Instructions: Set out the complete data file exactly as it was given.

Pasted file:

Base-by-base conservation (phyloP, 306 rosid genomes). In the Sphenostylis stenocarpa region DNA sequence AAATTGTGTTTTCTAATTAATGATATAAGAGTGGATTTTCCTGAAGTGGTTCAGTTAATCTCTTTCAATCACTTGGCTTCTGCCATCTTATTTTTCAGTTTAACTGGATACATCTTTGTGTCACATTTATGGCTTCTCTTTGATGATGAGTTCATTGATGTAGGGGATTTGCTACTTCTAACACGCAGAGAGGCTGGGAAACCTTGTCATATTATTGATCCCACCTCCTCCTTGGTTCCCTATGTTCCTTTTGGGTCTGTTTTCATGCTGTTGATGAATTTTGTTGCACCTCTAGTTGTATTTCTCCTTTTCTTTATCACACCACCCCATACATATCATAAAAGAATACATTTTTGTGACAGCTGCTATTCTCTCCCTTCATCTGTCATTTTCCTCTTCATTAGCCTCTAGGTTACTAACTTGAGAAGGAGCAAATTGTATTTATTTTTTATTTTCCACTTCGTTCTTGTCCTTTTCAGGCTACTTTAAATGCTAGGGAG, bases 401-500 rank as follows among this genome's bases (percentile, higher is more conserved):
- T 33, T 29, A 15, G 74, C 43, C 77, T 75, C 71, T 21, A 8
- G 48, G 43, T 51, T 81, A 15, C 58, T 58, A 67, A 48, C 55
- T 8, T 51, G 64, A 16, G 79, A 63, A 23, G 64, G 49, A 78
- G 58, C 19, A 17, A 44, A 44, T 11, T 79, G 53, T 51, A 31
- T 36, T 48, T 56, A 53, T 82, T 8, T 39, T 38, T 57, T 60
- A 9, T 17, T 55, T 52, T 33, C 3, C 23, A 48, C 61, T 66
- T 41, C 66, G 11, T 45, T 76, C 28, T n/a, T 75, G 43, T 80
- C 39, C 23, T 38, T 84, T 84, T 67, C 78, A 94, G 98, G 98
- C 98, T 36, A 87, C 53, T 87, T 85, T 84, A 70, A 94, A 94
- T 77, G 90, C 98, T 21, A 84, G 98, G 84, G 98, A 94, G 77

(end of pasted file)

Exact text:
Base-by-base conservation (phyloP, 306 rosid genomes). In the Sphenostylis stenocarpa region DNA sequence AAATTGTGTTTTCTAATTAATGATATAAGAGTGGATTTTCCTGAAGTGGTTCAGTTAATCTCTTTCAATCACTTGGCTTCTGCCATCTTATTTTTCAGTTTAACTGGATACATCTTTGTGTCACATTTATGGCTTCTCTTTGATGATGAGTTCATTGATGTAGGGGATTTGCTACTTCTAACACGCAGAGAGGCTGGGAAACCTTGTCATATTATTGATCCCACCTCCTCCTTGGTTCCCTATGTTCCTTTTGGGTCTGTTTTCATGCTGTTGATGAATTTTGTTGCACCTCTAGTTGTATTTCTCCTTTTCTTTATCACACCACCCCATACATATCATAAAAGAATACATTTTTGTGACAGCTGCTATTCTCTCCCTTCATCTGTCATTTTCCTCTTCATTAGCCTCTAGGTTACTAACTTGAGAAGGAGCAAATTGTATTTATTTTTTATTTTCCACTTCGTTCTTGTCCTTTTCAGGCTACTTTAAATGCTAGGGAG, bases 401-500 rank as follows among this genome's bases (percentile, higher is more conserved):
- T 33, T 29, A 15, G 74, C 43, C 77, T 75, C 71, T 21, A 8
- G 48, G 43, T 51, T 81, A 15, C 58, T 58, A 67, A 48, C 55
- T 8, T 51, G 64, A 16, G 79, A 63, A 23, G 64, G 49, A 78
- G 58, C 19, A 17, A 44, A 44, T 11, T 79, G 53, T 51, A 31
- T 36, T 48, T 56, A 53, T 82, T 8, T 39, T 38, T 57, T 60
- A 9, T 17, T 55, T 52, T 33, C 3, C 23, A 48, C 61, T 66
- T 41, C 66, G 11, T 45, T 76, C 28, T n/a, T 75, G 43, T 80
- C 39, C 23, T 38, T 84, T 84, T 67, C 78, A 94, G 98, G 98
- C 98, T 36, A 87, C 53, T 87, T 85, T 84, A 70, A 94, A 94
- T 77, G 90, C 98, T 21, A 84, G 98, G 84, G 98, A 94, G 77